- Museum number
Necklace with five circular pendants in 'Pompeiian' style with polychrome scenes of nymphs and cupids. The gold mounts and chain-loops are set with diamonds. On a gold chain of woven circular section are threaded gold tube-links alternating with eighteen triangular links with drop-shaped pendants with flattened backs and applied wirework and hanging from the links around the back are thirteen cast and chased gold butterflies surmounted by flower-heads. Warranty mark, maker's mark and in the original labelled case.
- Production date
- 1870 (circa)
Diameter: 2.95 centimetres (central pendant)
- Curator's comments
- Text from catalogue of Hull Grundy Gift (Gere et al 1984) no. 983:
Cased between 1867 and 1873, the period during which Boucheron occupied two arcades in the Palais Royal. In 1873 he acquired two further arcades, and in 1878 he won three grandes prix at the Exposition Universelle, two facts that would certainly have been recorded on the box label.
Fontenay's mark on this necklace can be compared with the more legible mark on the ear-rings with jade amphorae exhibited by Fontenay in Paris in 1867 and now in the Musée des Arts Décoratifs (see the exhibition catalogue, 'L'Art en France sous le Second Empire', Paris, 1979. no.95).
The attribution to Fontenay as designer and maker is confirmed by the pendant in an exactly similar style and technique which is illustrated in Vever 1908-12 (III, p. 342), and by photographs of similar necklaces included in an album of photographs of jewellery by Fontenay in the Bibliotheque des Arts Décoratifs, Bijoux par Fontenay (1882). According to Vever, Fontenay introduced into his jewellery 'de charmants emaux mats et doux comme une fresque pompeienne' (1908-12, II, p. 176). His technique of matt fired decoration seems to be in the tradition of Wedgwood's encaustic painting on ceramics (c. 1770), an invention by which coloured pigments are fired onto the surface but without vitrification or any glassy appearance. Consequently, this type of matt decoration cannot be termed enamelling in the more usual sense of the word. In these five circular pendants Fontenay has introduced onto the surface, above the matt fired colours, many flecks of gold, which are almost invisible to the naked eye; this addition may have required a second firing. These particular 'Pompeiian' scenes were executed by a pupil of Thomas Couture, the genre- and portrait-painter Eugène Richet, who made his debut at the Salon in 1861. He made a speciality of painting portraits in enamel.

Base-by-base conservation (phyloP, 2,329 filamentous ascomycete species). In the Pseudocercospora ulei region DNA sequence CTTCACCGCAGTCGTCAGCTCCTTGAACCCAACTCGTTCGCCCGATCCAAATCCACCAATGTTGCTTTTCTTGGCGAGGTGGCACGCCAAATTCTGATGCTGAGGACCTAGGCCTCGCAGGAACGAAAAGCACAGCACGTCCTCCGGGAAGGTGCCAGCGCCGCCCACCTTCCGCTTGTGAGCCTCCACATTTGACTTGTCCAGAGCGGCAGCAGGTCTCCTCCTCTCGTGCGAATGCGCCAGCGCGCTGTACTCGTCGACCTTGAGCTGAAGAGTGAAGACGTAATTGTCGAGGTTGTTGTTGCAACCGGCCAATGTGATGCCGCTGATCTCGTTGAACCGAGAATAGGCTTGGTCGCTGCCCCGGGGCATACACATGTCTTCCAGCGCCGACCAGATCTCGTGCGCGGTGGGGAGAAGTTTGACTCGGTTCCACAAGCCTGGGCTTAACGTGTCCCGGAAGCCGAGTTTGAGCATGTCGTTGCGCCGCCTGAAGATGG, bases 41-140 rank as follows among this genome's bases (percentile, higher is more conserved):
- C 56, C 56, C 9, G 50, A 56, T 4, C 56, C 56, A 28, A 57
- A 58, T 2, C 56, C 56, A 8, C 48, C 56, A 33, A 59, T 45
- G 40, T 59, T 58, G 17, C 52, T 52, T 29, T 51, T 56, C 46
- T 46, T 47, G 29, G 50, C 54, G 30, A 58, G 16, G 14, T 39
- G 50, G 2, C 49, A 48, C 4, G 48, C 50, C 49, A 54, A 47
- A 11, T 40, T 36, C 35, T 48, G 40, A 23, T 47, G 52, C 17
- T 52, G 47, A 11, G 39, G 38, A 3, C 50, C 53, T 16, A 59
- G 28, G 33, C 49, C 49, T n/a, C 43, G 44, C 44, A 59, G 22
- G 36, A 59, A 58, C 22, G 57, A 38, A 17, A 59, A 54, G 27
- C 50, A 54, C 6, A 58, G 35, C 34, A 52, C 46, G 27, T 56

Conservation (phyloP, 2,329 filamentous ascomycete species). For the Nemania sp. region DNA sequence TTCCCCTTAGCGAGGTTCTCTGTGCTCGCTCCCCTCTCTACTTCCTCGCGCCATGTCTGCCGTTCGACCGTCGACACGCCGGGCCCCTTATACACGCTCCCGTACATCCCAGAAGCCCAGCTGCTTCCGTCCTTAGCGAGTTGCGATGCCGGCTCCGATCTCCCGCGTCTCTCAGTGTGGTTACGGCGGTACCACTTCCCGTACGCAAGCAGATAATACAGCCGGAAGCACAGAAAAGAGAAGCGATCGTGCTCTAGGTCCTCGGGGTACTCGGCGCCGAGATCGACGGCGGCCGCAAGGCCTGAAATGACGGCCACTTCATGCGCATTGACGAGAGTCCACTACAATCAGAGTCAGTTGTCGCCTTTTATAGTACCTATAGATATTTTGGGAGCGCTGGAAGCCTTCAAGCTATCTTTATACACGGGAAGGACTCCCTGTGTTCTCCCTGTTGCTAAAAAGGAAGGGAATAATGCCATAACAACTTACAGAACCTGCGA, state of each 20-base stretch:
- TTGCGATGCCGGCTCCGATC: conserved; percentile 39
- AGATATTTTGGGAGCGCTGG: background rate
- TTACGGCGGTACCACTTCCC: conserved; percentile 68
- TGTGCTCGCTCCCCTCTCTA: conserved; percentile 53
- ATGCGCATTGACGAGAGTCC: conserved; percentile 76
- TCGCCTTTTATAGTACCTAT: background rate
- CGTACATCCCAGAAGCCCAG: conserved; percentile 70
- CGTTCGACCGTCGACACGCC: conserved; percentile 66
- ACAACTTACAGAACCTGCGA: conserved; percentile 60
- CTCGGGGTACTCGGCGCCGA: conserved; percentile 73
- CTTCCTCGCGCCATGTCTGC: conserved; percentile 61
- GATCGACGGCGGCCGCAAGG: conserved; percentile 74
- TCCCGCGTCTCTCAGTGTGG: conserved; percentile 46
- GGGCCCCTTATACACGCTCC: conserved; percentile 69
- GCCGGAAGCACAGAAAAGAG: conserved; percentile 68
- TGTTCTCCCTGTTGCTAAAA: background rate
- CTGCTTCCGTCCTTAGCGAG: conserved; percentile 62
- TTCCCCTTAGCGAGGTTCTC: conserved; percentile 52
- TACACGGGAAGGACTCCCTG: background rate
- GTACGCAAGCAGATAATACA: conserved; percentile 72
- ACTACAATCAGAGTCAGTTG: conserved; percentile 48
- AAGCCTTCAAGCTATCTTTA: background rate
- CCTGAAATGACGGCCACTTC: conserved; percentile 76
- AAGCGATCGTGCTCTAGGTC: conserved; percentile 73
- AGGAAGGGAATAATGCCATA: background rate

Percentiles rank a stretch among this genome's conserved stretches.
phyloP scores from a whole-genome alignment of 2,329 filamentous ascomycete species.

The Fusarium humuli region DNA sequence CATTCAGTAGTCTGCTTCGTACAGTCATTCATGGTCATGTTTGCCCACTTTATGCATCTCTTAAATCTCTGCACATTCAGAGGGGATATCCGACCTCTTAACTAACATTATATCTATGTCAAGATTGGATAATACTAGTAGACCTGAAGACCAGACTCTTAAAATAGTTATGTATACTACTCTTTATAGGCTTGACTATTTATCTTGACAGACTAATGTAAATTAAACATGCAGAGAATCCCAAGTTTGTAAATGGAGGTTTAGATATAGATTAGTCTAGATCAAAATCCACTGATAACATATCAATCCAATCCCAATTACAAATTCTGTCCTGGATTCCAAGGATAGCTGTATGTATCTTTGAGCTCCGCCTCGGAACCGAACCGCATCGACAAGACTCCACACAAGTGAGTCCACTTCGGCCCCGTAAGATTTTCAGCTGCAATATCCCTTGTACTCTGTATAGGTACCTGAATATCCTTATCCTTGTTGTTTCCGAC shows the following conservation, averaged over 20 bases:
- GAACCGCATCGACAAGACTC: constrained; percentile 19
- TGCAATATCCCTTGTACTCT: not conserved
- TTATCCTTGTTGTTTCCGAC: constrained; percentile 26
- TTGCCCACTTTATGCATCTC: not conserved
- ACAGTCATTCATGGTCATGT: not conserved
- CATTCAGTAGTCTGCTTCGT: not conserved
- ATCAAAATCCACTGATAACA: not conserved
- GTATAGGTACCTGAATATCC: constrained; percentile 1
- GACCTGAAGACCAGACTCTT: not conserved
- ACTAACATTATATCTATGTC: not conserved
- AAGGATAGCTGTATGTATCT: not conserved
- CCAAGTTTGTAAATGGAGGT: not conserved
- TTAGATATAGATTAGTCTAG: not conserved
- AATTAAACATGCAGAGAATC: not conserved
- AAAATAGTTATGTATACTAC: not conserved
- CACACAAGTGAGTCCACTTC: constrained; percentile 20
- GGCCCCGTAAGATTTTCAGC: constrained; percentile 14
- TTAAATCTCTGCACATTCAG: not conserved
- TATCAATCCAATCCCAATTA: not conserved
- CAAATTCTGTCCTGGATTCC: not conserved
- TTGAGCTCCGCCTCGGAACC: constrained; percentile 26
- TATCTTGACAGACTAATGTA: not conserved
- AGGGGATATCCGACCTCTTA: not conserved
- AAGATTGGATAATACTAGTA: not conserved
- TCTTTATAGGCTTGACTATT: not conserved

While the beaded borders of the pendants and the circle of square compartments (but not the use of diamonds) derive loosely from the concentric circles of ornament on Etruscan disc-brooches (see 962), the drop-shaped pendants and butterflies are derived equally loosely from elements in Greek fringe necklaces; this free interpretation is characteristic of the French attitude to the 'archaeological style'.
Eugène Fontenay was one of the most interesting of the French goldsmiths of the nineteenth century, being both highly technically accomplished as well as profoundly knowledgeable in the history of his craft. His interest in antique jewellery was stimulated, as for so many others, by the acquisition of the Campana collection, which came to the Louvre through the agency of the Castellani family in 1861, a characteristic piece of enlightened buying on the part of the Emperor Napoleon III. In deciding to train as a goldsmith and jeweller Fontenay followed in the steps of both his father and grandfather. He was apprenticed in the workshop of Marchand ainé (the elder) at an early age and spent some time with another Parisian jeweller, Dutreih, before setting up on his own account in 1847. His professional career is discussed in some detail by Vever (1908-12, II, pp. 157-80). 'Les bijoux anciens et modernes', Fontenay's book on the history of jewellery, was published in 1887, the year of his death.
This Fontenay necklace is an exceptionally well-preserved tour-de-force, though unfortunately the en suite brooch-pendant is now lost; its design can only be conjectured from the marks in the centre of the case, where it had been specially accommodated. (Judy Rudoe)
See 'The Belle Epoch of French Jewellery 1850 -1910', London 1990, the English translation of the catalogue of the exhibition of.1989: 'Pariser Schmuck vom zweiten Kaiserreich zur Belle Epoque', Munich, Bayerisches Nationalmuseum, Cat no 38.
- Not on display
- Exhibition history
2001 12-23 Jun, London, Wartski, Henri Vever: La Bijouterie Francaise au XIXe Siecle
1989 29 Nov-1990 4 Mar, Germany, Munich, Bavarian National Museum, Pariser Schmuck 1850-1910, cat. 38.
- Acquisition date
- Britain, Europe and Prehistory
- Registration number
- Additional IDs
Miscellaneous number: HG.314 (masterlist number)